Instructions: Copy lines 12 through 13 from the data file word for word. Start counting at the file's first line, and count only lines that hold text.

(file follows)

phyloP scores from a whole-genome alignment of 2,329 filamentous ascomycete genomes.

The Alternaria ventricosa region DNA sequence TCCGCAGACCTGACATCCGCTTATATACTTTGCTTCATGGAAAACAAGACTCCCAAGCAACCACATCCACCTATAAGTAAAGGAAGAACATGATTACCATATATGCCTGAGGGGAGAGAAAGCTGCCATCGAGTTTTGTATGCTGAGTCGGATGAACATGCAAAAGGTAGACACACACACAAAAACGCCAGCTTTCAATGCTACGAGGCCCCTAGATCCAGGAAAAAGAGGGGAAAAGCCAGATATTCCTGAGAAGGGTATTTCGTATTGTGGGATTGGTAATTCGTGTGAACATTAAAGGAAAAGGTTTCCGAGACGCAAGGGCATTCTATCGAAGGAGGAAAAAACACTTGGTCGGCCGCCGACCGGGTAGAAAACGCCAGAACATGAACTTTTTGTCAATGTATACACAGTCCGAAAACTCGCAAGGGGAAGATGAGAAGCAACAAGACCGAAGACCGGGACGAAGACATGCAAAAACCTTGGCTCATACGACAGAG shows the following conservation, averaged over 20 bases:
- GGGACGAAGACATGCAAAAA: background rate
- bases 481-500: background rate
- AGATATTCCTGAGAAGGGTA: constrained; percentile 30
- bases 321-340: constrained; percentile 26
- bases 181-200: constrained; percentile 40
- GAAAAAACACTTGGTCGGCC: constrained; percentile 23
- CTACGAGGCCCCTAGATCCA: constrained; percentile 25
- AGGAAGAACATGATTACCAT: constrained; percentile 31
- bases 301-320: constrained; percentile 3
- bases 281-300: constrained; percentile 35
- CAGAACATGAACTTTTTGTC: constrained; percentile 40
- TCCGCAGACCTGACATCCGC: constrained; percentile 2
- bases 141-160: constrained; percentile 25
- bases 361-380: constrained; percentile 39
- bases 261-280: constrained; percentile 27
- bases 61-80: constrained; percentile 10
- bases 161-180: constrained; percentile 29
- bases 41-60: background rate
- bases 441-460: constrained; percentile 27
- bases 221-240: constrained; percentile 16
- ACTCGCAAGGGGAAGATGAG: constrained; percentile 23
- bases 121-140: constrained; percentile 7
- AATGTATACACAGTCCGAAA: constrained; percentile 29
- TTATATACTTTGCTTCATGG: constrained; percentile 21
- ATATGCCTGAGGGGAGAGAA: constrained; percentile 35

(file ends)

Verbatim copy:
- bases 281-300: constrained; percentile 35
- CAGAACATGAACTTTTTGTC: constrained; percentile 40